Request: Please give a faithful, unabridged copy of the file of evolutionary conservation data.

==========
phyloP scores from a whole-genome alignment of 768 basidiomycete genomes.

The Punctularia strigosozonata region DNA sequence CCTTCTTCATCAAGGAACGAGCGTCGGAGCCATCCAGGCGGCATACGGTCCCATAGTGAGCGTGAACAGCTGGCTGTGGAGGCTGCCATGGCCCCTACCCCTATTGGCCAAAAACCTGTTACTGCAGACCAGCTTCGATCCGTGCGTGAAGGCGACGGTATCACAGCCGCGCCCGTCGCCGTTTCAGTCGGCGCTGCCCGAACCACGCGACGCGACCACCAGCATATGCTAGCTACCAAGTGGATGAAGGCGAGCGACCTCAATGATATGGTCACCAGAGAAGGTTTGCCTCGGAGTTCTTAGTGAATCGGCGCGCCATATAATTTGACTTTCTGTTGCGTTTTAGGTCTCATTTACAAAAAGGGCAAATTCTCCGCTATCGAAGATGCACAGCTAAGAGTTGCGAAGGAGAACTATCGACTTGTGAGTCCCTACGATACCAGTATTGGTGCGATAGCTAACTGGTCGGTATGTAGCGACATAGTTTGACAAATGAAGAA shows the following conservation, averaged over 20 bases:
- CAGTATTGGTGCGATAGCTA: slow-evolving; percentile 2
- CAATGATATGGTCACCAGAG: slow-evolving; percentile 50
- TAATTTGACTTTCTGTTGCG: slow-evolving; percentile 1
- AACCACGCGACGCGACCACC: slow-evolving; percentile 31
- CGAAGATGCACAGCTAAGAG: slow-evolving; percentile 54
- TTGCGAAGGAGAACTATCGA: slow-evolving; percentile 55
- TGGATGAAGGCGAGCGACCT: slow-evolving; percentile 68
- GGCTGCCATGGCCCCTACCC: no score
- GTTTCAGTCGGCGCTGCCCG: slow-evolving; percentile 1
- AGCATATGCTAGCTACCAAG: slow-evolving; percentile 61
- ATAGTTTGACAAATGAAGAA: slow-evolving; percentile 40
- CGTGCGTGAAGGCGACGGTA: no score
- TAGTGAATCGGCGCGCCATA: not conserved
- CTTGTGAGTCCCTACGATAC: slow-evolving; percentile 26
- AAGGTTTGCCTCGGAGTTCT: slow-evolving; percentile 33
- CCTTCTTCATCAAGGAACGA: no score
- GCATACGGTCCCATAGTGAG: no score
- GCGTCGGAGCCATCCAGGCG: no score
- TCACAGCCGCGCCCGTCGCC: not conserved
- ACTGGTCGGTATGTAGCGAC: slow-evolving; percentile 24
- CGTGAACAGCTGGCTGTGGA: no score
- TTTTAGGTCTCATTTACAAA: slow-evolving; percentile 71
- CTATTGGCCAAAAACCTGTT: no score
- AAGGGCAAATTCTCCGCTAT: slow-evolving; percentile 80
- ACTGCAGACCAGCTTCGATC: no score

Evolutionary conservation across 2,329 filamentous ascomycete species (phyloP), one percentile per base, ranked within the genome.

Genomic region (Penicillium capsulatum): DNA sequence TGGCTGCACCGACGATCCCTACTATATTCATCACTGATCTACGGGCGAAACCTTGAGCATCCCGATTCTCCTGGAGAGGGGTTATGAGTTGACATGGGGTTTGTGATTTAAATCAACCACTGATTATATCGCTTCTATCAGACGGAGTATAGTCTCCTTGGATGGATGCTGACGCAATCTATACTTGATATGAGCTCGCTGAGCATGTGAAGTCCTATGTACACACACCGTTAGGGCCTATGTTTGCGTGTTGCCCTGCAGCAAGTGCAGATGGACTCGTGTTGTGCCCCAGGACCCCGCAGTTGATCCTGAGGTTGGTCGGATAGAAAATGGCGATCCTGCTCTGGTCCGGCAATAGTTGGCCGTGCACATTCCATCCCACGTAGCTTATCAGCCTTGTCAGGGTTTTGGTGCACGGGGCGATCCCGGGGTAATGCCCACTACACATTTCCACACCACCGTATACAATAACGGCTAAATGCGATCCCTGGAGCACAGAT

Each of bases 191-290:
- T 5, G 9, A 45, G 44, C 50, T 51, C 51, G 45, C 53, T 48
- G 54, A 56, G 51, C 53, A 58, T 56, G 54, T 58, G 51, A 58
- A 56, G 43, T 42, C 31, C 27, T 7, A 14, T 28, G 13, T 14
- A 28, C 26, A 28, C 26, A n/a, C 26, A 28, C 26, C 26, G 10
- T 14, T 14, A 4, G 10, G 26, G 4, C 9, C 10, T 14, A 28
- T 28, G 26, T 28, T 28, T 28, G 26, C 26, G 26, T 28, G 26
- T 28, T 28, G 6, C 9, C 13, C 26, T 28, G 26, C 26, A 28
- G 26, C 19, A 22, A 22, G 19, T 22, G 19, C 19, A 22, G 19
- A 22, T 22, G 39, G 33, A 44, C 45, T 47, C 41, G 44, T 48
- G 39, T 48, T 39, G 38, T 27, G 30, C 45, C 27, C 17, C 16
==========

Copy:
phyloP scores from a whole-genome alignment of 768 basidiomycete genomes.

The Punctularia strigosozonata region DNA sequence CCTTCTTCATCAAGGAACGAGCGTCGGAGCCATCCAGGCGGCATACGGTCCCATAGTGAGCGTGAACAGCTGGCTGTGGAGGCTGCCATGGCCCCTACCCCTATTGGCCAAAAACCTGTTACTGCAGACCAGCTTCGATCCGTGCGTGAAGGCGACGGTATCACAGCCGCGCCCGTCGCCGTTTCAGTCGGCGCTGCCCGAACCACGCGACGCGACCACCAGCATATGCTAGCTACCAAGTGGATGAAGGCGAGCGACCTCAATGATATGGTCACCAGAGAAGGTTTGCCTCGGAGTTCTTAGTGAATCGGCGCGCCATATAATTTGACTTTCTGTTGCGTTTTAGGTCTCATTTACAAAAAGGGCAAATTCTCCGCTATCGAAGATGCACAGCTAAGAGTTGCGAAGGAGAACTATCGACTTGTGAGTCCCTACGATACCAGTATTGGTGCGATAGCTAACTGGTCGGTATGTAGCGACATAGTTTGACAAATGAAGAA shows the following conservation, averaged over 20 bases:
- CAGTATTGGTGCGATAGCTA: slow-evolving; percentile 2
- CAATGATATGGTCACCAGAG: slow-evolving; percentile 50
- TAATTTGACTTTCTGTTGCG: slow-evolving; percentile 1
- AACCACGCGACGCGACCACC: slow-evolving; percentile 31
- CGAAGATGCACAGCTAAGAG: slow-evolving; percentile 54
- TTGCGAAGGAGAACTATCGA: slow-evolving; percentile 55
- TGGATGAAGGCGAGCGACCT: slow-evolving; percentile 68
- GGCTGCCATGGCCCCTACCC: no score
- GTTTCAGTCGGCGCTGCCCG: slow-evolving; percentile 1
- AGCATATGCTAGCTACCAAG: slow-evolving; percentile 61
- ATAGTTTGACAAATGAAGAA: slow-evolving; percentile 40
- CGTGCGTGAAGGCGACGGTA: no score
- TAGTGAATCGGCGCGCCATA: not conserved
- CTTGTGAGTCCCTACGATAC: slow-evolving; percentile 26
- AAGGTTTGCCTCGGAGTTCT: slow-evolving; percentile 33
- CCTTCTTCATCAAGGAACGA: no score
- GCATACGGTCCCATAGTGAG: no score
- GCGTCGGAGCCATCCAGGCG: no score
- TCACAGCCGCGCCCGTCGCC: not conserved
- ACTGGTCGGTATGTAGCGAC: slow-evolving; percentile 24
- CGTGAACAGCTGGCTGTGGA: no score
- TTTTAGGTCTCATTTACAAA: slow-evolving; percentile 71
- CTATTGGCCAAAAACCTGTT: no score
- AAGGGCAAATTCTCCGCTAT: slow-evolving; percentile 80
- ACTGCAGACCAGCTTCGATC: no score

Evolutionary conservation across 2,329 filamentous ascomycete species (phyloP), one percentile per base, ranked within the genome.

Genomic region (Penicillium capsulatum): DNA sequence TGGCTGCACCGACGATCCCTACTATATTCATCACTGATCTACGGGCGAAACCTTGAGCATCCCGATTCTCCTGGAGAGGGGTTATGAGTTGACATGGGGTTTGTGATTTAAATCAACCACTGATTATATCGCTTCTATCAGACGGAGTATAGTCTCCTTGGATGGATGCTGACGCAATCTATACTTGATATGAGCTCGCTGAGCATGTGAAGTCCTATGTACACACACCGTTAGGGCCTATGTTTGCGTGTTGCCCTGCAGCAAGTGCAGATGGACTCGTGTTGTGCCCCAGGACCCCGCAGTTGATCCTGAGGTTGGTCGGATAGAAAATGGCGATCCTGCTCTGGTCCGGCAATAGTTGGCCGTGCACATTCCATCCCACGTAGCTTATCAGCCTTGTCAGGGTTTTGGTGCACGGGGCGATCCCGGGGTAATGCCCACTACACATTTCCACACCACCGTATACAATAACGGCTAAATGCGATCCCTGGAGCACAGAT

Each of bases 191-290:
- T 5, G 9, A 45, G 44, C 50, T 51, C 51, G 45, C 53, T 48
- G 54, A 56, G 51, C 53, A 58, T 56, G 54, T 58, G 51, A 58
- A 56, G 43, T 42, C 31, C 27, T 7, A 14, T 28, G 13, T 14
- A 28, C 26, A 28, C 26, A n/a, C 26, A 28, C 26, C 26, G 10
- T 14, T 14, A 4, G 10, G 26, G 4, C 9, C 10, T 14, A 28
- T 28, G 26, T 28, T 28, T 28, G 26, C 26, G 26, T 28, G 26
- T 28, T 28, G 6, C 9, C 13, C 26, T 28, G 26, C 26, A 28
- G 26, C 19, A 22, A 22, G 19, T 22, G 19, C 19, A 22, G 19
- A 22, T 22, G 39, G 33, A 44, C 45, T 47, C 41, G 44, T 48
- G 39, T 48, T 39, G 38, T 27, G 30, C 45, C 27, C 17, C 16